Department of Electronic Chemistry, Interdisciplinary Graduate School of Science and Engineering
Amidst the non-stop production and consumption of energy all around us, batteries function as practical sources of "canned energy" that can be accessed when needed. For many, the word brings to mind disposable dry-cell batteries — primary batteries — which can come in the form of low-cost manganese, longer-lasting alkaline, or higher-efficiency lithium types. When introduced, lithium batteries quickly found wide application and today power our watches, cameras, and calculators.
The advent of the lithium ion battery brought added convenience to people's lives. Lithium ion batteries are rechargeable, or secondary batteries, that make use of carbon and other materials to store lithium ions. In addition to improving device function, these compact high-power cells contributed significantly to the reduction in device size and weight. Used in mobile phones and laptops since 1991, lithium ion batteries are also widely applied in hybrid and electric automobiles. As development continues, the importance of lithium ion batteries is increasing in leaps and bounds.
"I could have never imagined how much lithium ion batteries would contribute to society when I first started research on lithium in 1980."
Professor Ryoji Kanno has spent more than 30 years synthesizing the inorganic materials that are essential in improving battery performance. In addition to the development of lithium cells, Kanno's research group is currently working on the enhanced functionality of solid oxide fuel cells, which are gradually gaining popularity as home-use fuel cells, and the development of energy conversion systems based on an innovative new concept. The group's multifaceted approach to the creation of materials is bearing fruit.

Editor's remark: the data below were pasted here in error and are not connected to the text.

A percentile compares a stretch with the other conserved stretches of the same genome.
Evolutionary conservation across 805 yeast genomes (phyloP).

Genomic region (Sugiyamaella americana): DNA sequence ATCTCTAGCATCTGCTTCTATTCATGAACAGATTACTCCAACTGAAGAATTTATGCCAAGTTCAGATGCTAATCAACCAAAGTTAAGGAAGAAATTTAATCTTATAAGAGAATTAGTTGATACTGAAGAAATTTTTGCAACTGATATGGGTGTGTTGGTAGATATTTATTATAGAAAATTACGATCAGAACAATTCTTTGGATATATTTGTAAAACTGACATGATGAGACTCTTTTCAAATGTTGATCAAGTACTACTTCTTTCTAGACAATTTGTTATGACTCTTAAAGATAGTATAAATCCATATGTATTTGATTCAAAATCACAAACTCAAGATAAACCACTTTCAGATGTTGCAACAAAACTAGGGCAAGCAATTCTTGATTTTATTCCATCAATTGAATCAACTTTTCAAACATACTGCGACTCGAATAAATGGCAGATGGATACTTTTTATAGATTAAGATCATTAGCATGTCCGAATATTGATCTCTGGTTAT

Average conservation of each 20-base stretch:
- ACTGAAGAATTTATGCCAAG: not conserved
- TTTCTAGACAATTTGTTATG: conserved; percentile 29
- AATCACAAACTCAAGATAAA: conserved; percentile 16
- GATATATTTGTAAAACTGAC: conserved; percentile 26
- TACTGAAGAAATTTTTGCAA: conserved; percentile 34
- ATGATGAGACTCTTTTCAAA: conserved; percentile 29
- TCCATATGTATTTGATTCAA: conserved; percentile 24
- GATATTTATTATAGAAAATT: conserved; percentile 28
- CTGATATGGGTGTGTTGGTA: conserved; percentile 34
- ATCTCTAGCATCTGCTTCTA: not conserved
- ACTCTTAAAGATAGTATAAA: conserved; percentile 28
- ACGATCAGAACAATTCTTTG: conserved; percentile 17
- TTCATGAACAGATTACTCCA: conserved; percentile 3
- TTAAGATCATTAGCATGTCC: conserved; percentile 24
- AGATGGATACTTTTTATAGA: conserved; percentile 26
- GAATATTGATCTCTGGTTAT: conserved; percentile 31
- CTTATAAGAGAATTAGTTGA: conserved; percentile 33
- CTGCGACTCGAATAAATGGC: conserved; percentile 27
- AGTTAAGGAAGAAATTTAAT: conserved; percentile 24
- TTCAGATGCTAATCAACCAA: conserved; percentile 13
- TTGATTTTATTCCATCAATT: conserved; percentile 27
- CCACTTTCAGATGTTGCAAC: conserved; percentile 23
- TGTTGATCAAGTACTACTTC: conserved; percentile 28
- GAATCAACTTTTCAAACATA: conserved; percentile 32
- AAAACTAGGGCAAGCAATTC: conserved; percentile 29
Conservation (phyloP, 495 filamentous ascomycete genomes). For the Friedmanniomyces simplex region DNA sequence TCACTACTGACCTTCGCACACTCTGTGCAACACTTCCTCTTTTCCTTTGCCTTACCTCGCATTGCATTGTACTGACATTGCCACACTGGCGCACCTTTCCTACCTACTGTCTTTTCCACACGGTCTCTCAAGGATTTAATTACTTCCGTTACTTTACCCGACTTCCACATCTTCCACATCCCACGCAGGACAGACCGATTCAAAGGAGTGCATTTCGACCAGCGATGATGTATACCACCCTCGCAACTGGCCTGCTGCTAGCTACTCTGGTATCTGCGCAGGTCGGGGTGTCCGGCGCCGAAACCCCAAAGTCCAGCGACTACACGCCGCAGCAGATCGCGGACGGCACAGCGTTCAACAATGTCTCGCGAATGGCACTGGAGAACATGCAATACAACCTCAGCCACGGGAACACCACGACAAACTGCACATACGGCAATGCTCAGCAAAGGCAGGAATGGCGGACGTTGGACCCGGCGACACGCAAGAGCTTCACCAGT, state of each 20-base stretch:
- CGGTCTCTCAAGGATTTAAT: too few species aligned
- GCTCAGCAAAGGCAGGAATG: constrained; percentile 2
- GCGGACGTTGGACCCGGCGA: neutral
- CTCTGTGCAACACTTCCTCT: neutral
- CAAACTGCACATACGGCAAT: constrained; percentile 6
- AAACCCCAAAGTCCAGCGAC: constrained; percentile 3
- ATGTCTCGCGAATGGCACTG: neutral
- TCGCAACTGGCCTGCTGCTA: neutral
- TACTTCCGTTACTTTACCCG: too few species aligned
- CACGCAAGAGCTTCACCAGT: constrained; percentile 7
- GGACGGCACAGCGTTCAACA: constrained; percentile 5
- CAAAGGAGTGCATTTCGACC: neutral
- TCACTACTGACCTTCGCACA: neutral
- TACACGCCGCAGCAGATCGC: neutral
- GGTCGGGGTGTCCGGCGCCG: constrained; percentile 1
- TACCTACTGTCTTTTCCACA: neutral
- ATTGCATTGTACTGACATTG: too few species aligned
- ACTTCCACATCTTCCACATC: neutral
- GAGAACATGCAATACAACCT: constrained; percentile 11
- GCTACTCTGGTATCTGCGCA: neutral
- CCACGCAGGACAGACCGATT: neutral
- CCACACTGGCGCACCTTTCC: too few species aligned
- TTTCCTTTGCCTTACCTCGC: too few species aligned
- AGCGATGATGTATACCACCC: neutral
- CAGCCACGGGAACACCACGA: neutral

Currently, Kanno is mainly focusing his energy on the development of all-solid-state batteries, which have undoubtedly overturned existing conventions.
Over 200 years have passed since Alessandro Volta invented the battery in 1800. However, present common knowledge about primary and secondary batteries may soon be a thing of the past. The key to this revolution lies in the electrolytes that conduct electric current.
Electrolytic solution is a core component of commercially available batteries. High-performance lithium batteries apply organic solvent for this purpose. Organic solvent, however, is combustible, creating safety concerns. The all-solid-state batteries being developed by Kanno replace organic solvent with solid material, significantly improving safety while making it possible to handle larger amounts of electricity. The travel distance of an electric automobile utilizing this type of battery, for example, can be increased from 200 km to 500 km on a single charge. A more compact design is also possible as all-solid-state batteries do not require the safety devices required for organic solvent.